A Response to Picking Up the Best Bits

Photo by Joe Ravi, license CC-BY-SA 3.0.

Olivia at Reading in the Bath recently had something interesting to say about her experiences with online childfree groups:

So one of the things I’ve enjoyed about sticking around in a few different groups for a while and getting past all the (to me) slightly awkward ‘I like children…with sauce’ jokes, is that I’ve found there are many other people who don’t come from a place of hatred or hostility either.

To be honest my sexual orientation and non-theism tend to surprise others much more often than my decision not to have children.

But there are certain similarities between being childfree and being part of other minority groups or subcultures.  Answering the same questions over and over again grows repetitive and there are times when I wonder, “why is s/he so focused on this one issue instead of everything else we have in common?”

This is where it really helps to have relationships with other people who are also members of group X and grok why I’m so frustrated (or confused, thrilled, or irritated!)

Just like Olivia says, though, sometimes you have to filter the wheat from the chaff. I’m not an angry person and I don’t dwell on the offensive stuff other people say or do.  These things happen.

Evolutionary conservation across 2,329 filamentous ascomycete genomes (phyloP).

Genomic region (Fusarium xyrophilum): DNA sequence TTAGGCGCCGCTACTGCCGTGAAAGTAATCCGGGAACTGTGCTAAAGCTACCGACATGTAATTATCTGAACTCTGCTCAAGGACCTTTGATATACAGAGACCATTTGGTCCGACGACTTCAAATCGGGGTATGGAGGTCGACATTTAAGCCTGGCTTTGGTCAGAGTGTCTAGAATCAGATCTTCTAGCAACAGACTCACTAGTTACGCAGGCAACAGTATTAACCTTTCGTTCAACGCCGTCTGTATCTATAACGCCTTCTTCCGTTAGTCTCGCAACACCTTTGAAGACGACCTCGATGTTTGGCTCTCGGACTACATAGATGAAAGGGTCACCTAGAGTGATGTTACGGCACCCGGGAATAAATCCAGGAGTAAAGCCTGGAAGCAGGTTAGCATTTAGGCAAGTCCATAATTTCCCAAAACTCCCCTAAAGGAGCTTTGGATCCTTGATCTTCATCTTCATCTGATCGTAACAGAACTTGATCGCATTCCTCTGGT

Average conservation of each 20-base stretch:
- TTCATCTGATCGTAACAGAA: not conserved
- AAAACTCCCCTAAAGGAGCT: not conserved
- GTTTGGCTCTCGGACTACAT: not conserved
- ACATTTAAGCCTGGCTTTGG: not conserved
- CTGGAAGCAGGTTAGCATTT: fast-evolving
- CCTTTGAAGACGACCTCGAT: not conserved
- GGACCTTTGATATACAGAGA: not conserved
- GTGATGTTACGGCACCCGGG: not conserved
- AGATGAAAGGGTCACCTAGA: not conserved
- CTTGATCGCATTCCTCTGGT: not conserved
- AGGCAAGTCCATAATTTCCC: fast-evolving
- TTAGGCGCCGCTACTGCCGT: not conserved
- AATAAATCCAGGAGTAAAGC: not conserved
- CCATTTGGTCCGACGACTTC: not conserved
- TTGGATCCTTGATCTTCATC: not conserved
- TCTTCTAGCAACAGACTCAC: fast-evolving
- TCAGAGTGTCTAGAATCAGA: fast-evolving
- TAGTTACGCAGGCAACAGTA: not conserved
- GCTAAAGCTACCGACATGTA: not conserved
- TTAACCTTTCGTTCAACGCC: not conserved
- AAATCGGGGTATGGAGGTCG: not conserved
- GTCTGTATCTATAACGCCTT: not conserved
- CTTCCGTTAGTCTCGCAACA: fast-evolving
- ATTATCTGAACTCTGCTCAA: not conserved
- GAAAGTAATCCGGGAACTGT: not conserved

Angry people aren’t the majority, though. From what I’ve seen for every person looking for a reason to be offended there are two or three who just want to live in peace. The problem is that when the media or the rest of society notices group X they tend to seek out the most controversial, outspoken member they can find. It’s good for ratings and page views and, to be honest, the rest of us are often not as interested in outside attention.

And so the rest of the world continues to assume the worst about group X while those of us who are actually living it roll our eyes and continue on with our daily lives.

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